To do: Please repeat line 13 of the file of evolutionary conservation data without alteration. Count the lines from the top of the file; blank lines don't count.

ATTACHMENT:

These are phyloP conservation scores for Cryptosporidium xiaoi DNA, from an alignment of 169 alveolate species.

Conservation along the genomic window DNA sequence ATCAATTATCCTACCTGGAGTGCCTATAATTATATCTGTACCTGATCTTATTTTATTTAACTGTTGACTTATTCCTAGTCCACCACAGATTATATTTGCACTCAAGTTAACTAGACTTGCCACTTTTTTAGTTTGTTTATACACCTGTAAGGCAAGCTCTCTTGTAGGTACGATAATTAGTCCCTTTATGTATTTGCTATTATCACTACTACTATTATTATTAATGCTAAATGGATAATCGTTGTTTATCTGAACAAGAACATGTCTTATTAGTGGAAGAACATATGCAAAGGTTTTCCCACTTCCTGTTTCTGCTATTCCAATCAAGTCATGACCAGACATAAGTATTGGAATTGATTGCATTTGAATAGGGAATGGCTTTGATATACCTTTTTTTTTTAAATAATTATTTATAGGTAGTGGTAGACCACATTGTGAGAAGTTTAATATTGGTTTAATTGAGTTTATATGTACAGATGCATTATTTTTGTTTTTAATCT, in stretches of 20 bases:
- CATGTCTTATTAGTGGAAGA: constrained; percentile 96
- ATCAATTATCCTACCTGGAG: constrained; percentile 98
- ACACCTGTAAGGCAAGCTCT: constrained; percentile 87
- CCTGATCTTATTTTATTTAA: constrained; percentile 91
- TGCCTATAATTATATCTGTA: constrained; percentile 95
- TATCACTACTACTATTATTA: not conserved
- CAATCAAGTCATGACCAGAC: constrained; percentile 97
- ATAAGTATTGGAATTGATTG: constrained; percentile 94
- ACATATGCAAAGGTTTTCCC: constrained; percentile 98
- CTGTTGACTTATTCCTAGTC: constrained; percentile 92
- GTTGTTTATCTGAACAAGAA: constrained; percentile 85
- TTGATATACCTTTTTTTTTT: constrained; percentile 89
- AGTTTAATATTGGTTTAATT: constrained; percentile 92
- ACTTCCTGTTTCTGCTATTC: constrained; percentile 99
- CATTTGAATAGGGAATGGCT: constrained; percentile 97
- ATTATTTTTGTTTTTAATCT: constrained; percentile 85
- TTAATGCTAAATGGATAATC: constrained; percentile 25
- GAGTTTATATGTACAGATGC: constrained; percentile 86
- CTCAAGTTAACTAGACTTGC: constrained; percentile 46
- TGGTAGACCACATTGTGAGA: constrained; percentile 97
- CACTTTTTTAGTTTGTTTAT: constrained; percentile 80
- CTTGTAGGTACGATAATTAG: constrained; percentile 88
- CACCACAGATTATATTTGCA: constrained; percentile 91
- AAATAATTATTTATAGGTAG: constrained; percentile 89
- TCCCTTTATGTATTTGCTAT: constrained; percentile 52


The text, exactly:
- GTTGTTTATCTGAACAAGAA: constrained; percentile 85